of a proclamation of a righteous Martyr (e.g. Daniel chapter 12 where the "righteous shine like the stars of heaven" etc.) rather than a
resuscitated corpse, or some kind of transformed "body".
Also "Mark's" gospel (the earliest of the "canonical four") written about AD 70 mentions that the SOMA ("live body") of Iesous ("Jeezuz")
came down from the cross, not the PTOMA ("dead corpse") and since it takes usually about 70 hours to kill someone on a gibbet, there is a strong
chance that R. Yehoshua survived his ordeal (if in fact he was strung up at all, since there was a Shimeon of Cyrene carrying his gibbet at one point
and Roman soldiers in Judaea were extremely venal in the 1st and 2nd centuries and could have switched victims fairly easily).
Also the Greek expressions regarding the "resurrection" use the passive OPTHE ("he was manifested unto x ") rather than "x actually saw him" and
there is a curious phrase in "Matthew's" gospel which says "he was manifested unto his disciples in Galilee, but some doubted". (cf: the message
of the "angels" : "tell his disciples to go into Galilee and there he will manifest himself to them..." or in the 4th gospel: "Rabbi, when will
you manifest yourself to the world"?) etc.
One must also consider the role of MIDRASH in the earliest kerygma of the so-called Resurrection passages of "Jeezuz" in the gospels (where certain
specific passages from the Old Testament were patched together to form legendary stories about the teacher to "fill in the details" ("but he did
not leave his Nephesh (breathing-soul) in Sheol, neither did he allow his Holy One to see corruption..." or "after two days he will kill us, on the
third day he shall raise us up", or "since when has the Righteous (one) ever died?" etc.).
Believers in a "physical" resurrrection often cite the (late?) story of an "Empty Tomb" as proof that "Iesous rose bodilly" (whatever that
means). BVut an "empty tomb" does not "prove a resurrection-event": it merely indicates that the body/corpse was not in the place "the women"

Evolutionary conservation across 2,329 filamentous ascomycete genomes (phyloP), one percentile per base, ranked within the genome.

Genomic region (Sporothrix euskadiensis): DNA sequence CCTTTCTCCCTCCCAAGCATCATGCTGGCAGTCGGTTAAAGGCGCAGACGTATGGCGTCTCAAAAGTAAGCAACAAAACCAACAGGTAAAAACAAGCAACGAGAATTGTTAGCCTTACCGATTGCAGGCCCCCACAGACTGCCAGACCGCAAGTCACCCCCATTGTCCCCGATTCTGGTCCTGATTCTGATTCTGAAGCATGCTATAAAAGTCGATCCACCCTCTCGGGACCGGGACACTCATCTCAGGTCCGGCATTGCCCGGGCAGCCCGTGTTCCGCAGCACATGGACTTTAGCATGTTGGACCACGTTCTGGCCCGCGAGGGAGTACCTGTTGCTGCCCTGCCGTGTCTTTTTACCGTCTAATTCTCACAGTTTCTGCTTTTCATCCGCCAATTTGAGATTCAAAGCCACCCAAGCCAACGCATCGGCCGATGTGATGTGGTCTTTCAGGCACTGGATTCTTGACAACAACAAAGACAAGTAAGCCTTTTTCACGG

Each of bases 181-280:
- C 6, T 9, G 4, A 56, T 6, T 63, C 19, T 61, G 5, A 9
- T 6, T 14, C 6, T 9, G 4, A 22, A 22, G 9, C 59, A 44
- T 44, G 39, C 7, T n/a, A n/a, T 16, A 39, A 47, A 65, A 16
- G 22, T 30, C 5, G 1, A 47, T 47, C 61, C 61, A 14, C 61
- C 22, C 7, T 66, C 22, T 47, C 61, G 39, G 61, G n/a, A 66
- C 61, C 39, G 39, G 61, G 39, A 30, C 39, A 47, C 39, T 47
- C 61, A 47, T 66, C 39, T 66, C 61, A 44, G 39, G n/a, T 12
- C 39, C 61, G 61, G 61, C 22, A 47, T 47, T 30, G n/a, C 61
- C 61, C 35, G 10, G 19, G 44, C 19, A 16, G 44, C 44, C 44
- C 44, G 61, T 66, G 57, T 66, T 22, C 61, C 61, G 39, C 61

thought it was supposed to be laid out when they came to the supposed site of the tomb to oil the body a few days later.
Although Paul (Saul of Tarsus) never met "Iesous" in the flesh (only in dreams and visions, like my cook !) he claimed to have had a
"manifestation" of the risen "christ" at some point in his career---"at last, he was manifested (OPTHE) unto me..."----but he never speaks of a
bodilly resurrection of "Iesous"(when he speaks of the resurrection of the dead, he speaks metaphorically: "it is sown a physical body, it is
raised a spiritual body: it is sown in corruption, it is raised in incorruption..." echoing the language of the Mystery Reglions of Tarsus in Cilicia
(e.g. Mithra) where he was born. And Paul equates Christianity with The Mysteries of Christ: "behold, I tell you a Mystery: we shall not all sleep,
but we shall all be transformed...at the last Trumpet..." i.e. on Judgement Day)
Unfortunately in the "scientific: 21st century, we use language very differently than members of the mystery cults (and 1st century Jewish Messianic
Chrsitians who overlaid their speech with heavilly SYMBOLIC Old Testament midrash) did in the 1st century, and these mystery cults (which
Christianity was competing with in the Roman Empire) were heavilly overlaid with death-life symbolism and esoteric symbolic language. The language the
earliest Christians used for the "resurrection" of their "lord" is also expressed in the same vein: modern readers should be more aware of this
fact than most on this thread seem to realise.
Just some thoughts on the top of my head today. I know you all missed me!